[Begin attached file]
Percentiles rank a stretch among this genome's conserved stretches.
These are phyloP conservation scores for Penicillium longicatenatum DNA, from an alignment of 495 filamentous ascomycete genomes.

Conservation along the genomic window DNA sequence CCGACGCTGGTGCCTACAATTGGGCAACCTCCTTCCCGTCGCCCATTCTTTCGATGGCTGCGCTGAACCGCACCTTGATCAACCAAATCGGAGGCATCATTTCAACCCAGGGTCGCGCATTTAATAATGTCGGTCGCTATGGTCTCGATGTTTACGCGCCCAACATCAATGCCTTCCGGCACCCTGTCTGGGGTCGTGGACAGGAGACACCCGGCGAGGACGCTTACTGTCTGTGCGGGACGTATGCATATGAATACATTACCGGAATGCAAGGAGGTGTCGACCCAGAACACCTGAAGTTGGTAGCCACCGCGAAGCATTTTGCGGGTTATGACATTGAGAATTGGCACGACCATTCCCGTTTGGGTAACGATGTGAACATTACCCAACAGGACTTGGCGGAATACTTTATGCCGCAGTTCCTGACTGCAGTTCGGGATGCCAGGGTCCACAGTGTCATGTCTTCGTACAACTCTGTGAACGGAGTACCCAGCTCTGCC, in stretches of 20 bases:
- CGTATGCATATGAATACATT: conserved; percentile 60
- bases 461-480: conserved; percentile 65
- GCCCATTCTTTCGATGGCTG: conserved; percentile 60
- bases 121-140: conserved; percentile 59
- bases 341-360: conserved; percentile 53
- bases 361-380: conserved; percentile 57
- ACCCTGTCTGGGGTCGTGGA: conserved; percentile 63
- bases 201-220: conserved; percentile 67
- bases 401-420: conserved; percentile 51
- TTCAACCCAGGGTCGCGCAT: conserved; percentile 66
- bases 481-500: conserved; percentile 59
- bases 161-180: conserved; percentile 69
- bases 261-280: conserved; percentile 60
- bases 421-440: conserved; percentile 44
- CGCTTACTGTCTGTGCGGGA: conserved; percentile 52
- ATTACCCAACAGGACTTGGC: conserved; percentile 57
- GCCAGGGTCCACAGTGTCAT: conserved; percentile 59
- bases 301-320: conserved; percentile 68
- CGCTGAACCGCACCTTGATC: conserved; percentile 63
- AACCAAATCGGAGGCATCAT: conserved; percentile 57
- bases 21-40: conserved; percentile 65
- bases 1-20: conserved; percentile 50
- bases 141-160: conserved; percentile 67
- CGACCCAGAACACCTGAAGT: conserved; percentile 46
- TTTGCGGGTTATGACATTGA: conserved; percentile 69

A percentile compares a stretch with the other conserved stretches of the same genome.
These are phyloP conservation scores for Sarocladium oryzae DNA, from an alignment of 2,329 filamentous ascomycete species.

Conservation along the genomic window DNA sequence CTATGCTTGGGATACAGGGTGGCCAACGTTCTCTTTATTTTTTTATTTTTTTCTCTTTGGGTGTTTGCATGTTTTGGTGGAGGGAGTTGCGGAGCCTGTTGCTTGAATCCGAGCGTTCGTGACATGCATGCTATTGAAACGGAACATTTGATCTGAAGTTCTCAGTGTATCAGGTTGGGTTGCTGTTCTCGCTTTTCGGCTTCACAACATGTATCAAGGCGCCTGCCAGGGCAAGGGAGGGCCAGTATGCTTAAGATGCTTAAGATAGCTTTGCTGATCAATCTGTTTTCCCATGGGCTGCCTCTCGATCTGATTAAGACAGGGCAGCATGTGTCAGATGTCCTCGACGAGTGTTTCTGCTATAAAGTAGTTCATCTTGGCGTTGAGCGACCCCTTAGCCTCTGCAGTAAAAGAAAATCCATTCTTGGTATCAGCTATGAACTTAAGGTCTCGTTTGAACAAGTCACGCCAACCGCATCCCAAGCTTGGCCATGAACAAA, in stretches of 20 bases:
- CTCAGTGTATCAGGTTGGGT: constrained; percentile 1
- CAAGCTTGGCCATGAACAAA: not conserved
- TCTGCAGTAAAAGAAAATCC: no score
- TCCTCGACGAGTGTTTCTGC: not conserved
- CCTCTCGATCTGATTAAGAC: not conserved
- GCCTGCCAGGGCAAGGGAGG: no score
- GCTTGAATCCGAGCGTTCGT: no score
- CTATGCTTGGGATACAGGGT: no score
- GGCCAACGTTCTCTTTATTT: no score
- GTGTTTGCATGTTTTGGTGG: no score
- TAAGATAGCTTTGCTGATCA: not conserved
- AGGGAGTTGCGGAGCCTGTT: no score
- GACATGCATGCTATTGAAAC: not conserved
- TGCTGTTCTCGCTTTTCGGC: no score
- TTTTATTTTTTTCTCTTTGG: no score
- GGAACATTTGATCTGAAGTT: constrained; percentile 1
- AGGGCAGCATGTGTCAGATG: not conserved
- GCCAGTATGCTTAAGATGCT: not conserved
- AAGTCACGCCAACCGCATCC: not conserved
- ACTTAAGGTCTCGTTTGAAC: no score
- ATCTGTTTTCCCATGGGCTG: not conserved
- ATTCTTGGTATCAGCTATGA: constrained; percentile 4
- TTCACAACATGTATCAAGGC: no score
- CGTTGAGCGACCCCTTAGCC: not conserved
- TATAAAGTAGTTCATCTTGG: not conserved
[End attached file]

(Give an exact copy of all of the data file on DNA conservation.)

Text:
Percentiles rank a stretch among this genome's conserved stretches.
These are phyloP conservation scores for Penicillium longicatenatum DNA, from an alignment of 495 filamentous ascomycete genomes.

Conservation along the genomic window DNA sequence CCGACGCTGGTGCCTACAATTGGGCAACCTCCTTCCCGTCGCCCATTCTTTCGATGGCTGCGCTGAACCGCACCTTGATCAACCAAATCGGAGGCATCATTTCAACCCAGGGTCGCGCATTTAATAATGTCGGTCGCTATGGTCTCGATGTTTACGCGCCCAACATCAATGCCTTCCGGCACCCTGTCTGGGGTCGTGGACAGGAGACACCCGGCGAGGACGCTTACTGTCTGTGCGGGACGTATGCATATGAATACATTACCGGAATGCAAGGAGGTGTCGACCCAGAACACCTGAAGTTGGTAGCCACCGCGAAGCATTTTGCGGGTTATGACATTGAGAATTGGCACGACCATTCCCGTTTGGGTAACGATGTGAACATTACCCAACAGGACTTGGCGGAATACTTTATGCCGCAGTTCCTGACTGCAGTTCGGGATGCCAGGGTCCACAGTGTCATGTCTTCGTACAACTCTGTGAACGGAGTACCCAGCTCTGCC, in stretches of 20 bases:
- CGTATGCATATGAATACATT: conserved; percentile 60
- bases 461-480: conserved; percentile 65
- GCCCATTCTTTCGATGGCTG: conserved; percentile 60
- bases 121-140: conserved; percentile 59
- bases 341-360: conserved; percentile 53
- bases 361-380: conserved; percentile 57
- ACCCTGTCTGGGGTCGTGGA: conserved; percentile 63
- bases 201-220: conserved; percentile 67
- bases 401-420: conserved; percentile 51
- TTCAACCCAGGGTCGCGCAT: conserved; percentile 66
- bases 481-500: conserved; percentile 59
- bases 161-180: conserved; percentile 69
- bases 261-280: conserved; percentile 60
- bases 421-440: conserved; percentile 44
- CGCTTACTGTCTGTGCGGGA: conserved; percentile 52
- ATTACCCAACAGGACTTGGC: conserved; percentile 57
- GCCAGGGTCCACAGTGTCAT: conserved; percentile 59
- bases 301-320: conserved; percentile 68
- CGCTGAACCGCACCTTGATC: conserved; percentile 63
- AACCAAATCGGAGGCATCAT: conserved; percentile 57
- bases 21-40: conserved; percentile 65
- bases 1-20: conserved; percentile 50
- bases 141-160: conserved; percentile 67
- CGACCCAGAACACCTGAAGT: conserved; percentile 46
- TTTGCGGGTTATGACATTGA: conserved; percentile 69

A percentile compares a stretch with the other conserved stretches of the same genome.
These are phyloP conservation scores for Sarocladium oryzae DNA, from an alignment of 2,329 filamentous ascomycete species.

Conservation along the genomic window DNA sequence CTATGCTTGGGATACAGGGTGGCCAACGTTCTCTTTATTTTTTTATTTTTTTCTCTTTGGGTGTTTGCATGTTTTGGTGGAGGGAGTTGCGGAGCCTGTTGCTTGAATCCGAGCGTTCGTGACATGCATGCTATTGAAACGGAACATTTGATCTGAAGTTCTCAGTGTATCAGGTTGGGTTGCTGTTCTCGCTTTTCGGCTTCACAACATGTATCAAGGCGCCTGCCAGGGCAAGGGAGGGCCAGTATGCTTAAGATGCTTAAGATAGCTTTGCTGATCAATCTGTTTTCCCATGGGCTGCCTCTCGATCTGATTAAGACAGGGCAGCATGTGTCAGATGTCCTCGACGAGTGTTTCTGCTATAAAGTAGTTCATCTTGGCGTTGAGCGACCCCTTAGCCTCTGCAGTAAAAGAAAATCCATTCTTGGTATCAGCTATGAACTTAAGGTCTCGTTTGAACAAGTCACGCCAACCGCATCCCAAGCTTGGCCATGAACAAA, in stretches of 20 bases:
- CTCAGTGTATCAGGTTGGGT: constrained; percentile 1
- CAAGCTTGGCCATGAACAAA: not conserved
- TCTGCAGTAAAAGAAAATCC: no score
- TCCTCGACGAGTGTTTCTGC: not conserved
- CCTCTCGATCTGATTAAGAC: not conserved
- GCCTGCCAGGGCAAGGGAGG: no score
- GCTTGAATCCGAGCGTTCGT: no score
- CTATGCTTGGGATACAGGGT: no score
- GGCCAACGTTCTCTTTATTT: no score
- GTGTTTGCATGTTTTGGTGG: no score
- TAAGATAGCTTTGCTGATCA: not conserved
- AGGGAGTTGCGGAGCCTGTT: no score
- GACATGCATGCTATTGAAAC: not conserved
- TGCTGTTCTCGCTTTTCGGC: no score
- TTTTATTTTTTTCTCTTTGG: no score
- GGAACATTTGATCTGAAGTT: constrained; percentile 1
- AGGGCAGCATGTGTCAGATG: not conserved
- GCCAGTATGCTTAAGATGCT: not conserved
- AAGTCACGCCAACCGCATCC: not conserved
- ACTTAAGGTCTCGTTTGAAC: no score
- ATCTGTTTTCCCATGGGCTG: not conserved
- ATTCTTGGTATCAGCTATGA: constrained; percentile 4
- TTCACAACATGTATCAAGGC: no score
- CGTTGAGCGACCCCTTAGCC: not conserved
- TATAAAGTAGTTCATCTTGG: not conserved